Afghan policeman kills 2 U.S. troops in latest “insider” shooting
New posts: Lael and Hamdullah Mohib, "Can civil society save Afghanistan?" (FP). Raffaello Pantucci and Alexandros Petersen, "Finding common ground in Afghanistan" (FP). Sleep with one eye opened? An Afghan local policeman opened fire on American troops on Friday, killing two U.S. service members and injuring an Afghan National Police officer just moments after they ...
Sleep with one eye opened?
An Afghan local policeman opened fire on American troops on Friday, killing two U.S. service members and injuring an Afghan National Police officer just moments after they gave him his weapon at an inauguration ceremony for new recruits (AP, Tel, LAT, CNN, BBC, Post, AFP, CBS). The attack took place in the far western province of Farah, and the attacker has been identified as Mohammad Ismail, who had joined the Afghan Local Police force just five days ago.
Hours after the "green-on-blue" attack in Farah Province, an Afghan soldier in the southern province of Kandahar turned his gun on international troops, wounding two before being shot and killed by NATO forces (AP). The two attacks on Friday bring the total number of "green-on-blue," or "insider" shootings, in the past week to seven, and the total number of NATO service member killed in such attacks this year to 39. The New America Foundation maintains a database of these incidents here: NAF.
These latest attacks also occurred just after Afghan Taliban leader Mullah Mohammad Omar released an Eid message claiming that the Taliban had successfully infiltrated the Afghan security forces in order to be able to carry out the "insider" shootings (AFP, VOA, Reuters, AJE). In the message he also called on insurgents to minimize civilian deaths in their campaign against coalition and Afghan forces.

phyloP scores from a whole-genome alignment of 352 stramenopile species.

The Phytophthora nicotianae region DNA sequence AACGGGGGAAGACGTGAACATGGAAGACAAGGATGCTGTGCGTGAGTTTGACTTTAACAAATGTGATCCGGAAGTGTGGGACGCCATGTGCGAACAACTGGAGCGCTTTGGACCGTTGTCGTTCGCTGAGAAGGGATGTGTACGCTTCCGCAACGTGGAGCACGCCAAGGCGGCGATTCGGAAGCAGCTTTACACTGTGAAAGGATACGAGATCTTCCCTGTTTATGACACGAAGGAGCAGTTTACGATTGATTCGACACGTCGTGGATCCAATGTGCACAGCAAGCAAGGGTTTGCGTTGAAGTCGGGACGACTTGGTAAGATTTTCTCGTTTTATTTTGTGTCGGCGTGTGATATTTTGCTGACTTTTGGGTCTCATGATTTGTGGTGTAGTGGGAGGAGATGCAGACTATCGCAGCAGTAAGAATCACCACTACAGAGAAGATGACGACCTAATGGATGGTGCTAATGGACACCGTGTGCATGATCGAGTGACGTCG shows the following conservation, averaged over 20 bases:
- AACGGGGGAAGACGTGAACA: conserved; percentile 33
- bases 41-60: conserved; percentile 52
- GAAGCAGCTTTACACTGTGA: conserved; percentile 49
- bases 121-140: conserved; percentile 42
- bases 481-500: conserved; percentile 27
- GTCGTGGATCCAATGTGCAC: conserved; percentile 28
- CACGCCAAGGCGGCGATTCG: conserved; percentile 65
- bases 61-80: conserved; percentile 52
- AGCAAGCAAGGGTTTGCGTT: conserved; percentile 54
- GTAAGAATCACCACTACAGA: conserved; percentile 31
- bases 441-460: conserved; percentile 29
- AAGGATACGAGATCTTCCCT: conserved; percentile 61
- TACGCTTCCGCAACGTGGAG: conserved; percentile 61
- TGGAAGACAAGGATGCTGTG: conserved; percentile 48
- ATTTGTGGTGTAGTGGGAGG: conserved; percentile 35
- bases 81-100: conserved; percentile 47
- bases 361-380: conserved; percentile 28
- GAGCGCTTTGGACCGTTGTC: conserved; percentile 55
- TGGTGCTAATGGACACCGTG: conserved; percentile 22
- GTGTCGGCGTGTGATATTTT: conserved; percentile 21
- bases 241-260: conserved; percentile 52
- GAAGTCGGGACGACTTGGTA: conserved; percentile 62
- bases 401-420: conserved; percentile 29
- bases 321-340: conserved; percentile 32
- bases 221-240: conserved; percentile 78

Adding to a deadly week for American forces in Afghanistan, a U.S. military helicopter crashed during a firefight with insurgents in the southern Afghan province of Kandahar on Thursday, killing all 11 people on board, including seven U.S. troops and four Afghans (AP, NYT).
A bomb blast in Karachi on Friday killed at least one person and injured 19 others who were on board a bus that was passing through the area to a rally for Youm-e-Quds, an annual event commemorated on the last Friday of Ramadan, begun in Iran in 1979 to show solidarity with the people of Palestine (ET, Dawn, The News).
On Friday, the day after Pakistani Taliban militants launched an attack on a Pakistan Air Force base thought by some analysts and officials to house a number of nuclear weapons, U.S. State Department spokeswoman Victoria Nuland said the United States has no reason to doubt Pakistan’s claim that the base is actually free of such weapons, and that the U.S. government is confident in the safety of Pakistan’s nuclear arsenal (AFP). Meanwhile, one soldier injured in the attack died of his injuries on Friday, bringing the security forces’ death toll to two (ET).
Pakistan’s Army chief Gen. Ashfaq Parvez Kayani on Friday clarified the assertion made by U.S. Defense Secretary Leon Panetta on Monday that the Pakistani Army would soon be launching an assault on militants in North Waziristan, saying that any operation in the region would not be a joint one, and would not come as a result of any external pressure (Dawn, ET).
Areas of Gilgit-Baltistan have been shut down today to protest the killing of 25 Shi’a Muslims on their way to the far northeastern province on Thursday, as U.N. Secretary General Ban Ki-moon released a statement condemning the sectarian attack (ET, ET). And the doctors’ strike in Balochistan Province to protest the kidnapping of Dr. Ghulam Rasool entered its 17th day on Friday (Dawn). The doctors are refusing to staff any of the emergency departments in their respective hospitals.
Getting with the times
The Karachi Metropolitan Corporation (KMC) has plans to take on the gargantuan task of alerting Karachi’s residents via text message about issues ranging from traffic jams to extreme weather to their children’s vaccination appointments (ET). The city administrator said that mapping the city’s hundreds of shops, perhaps the most difficult of their tasks, is important because "women are especially susceptible to getting lots. This application could really help them."
— Jennifer Rowland
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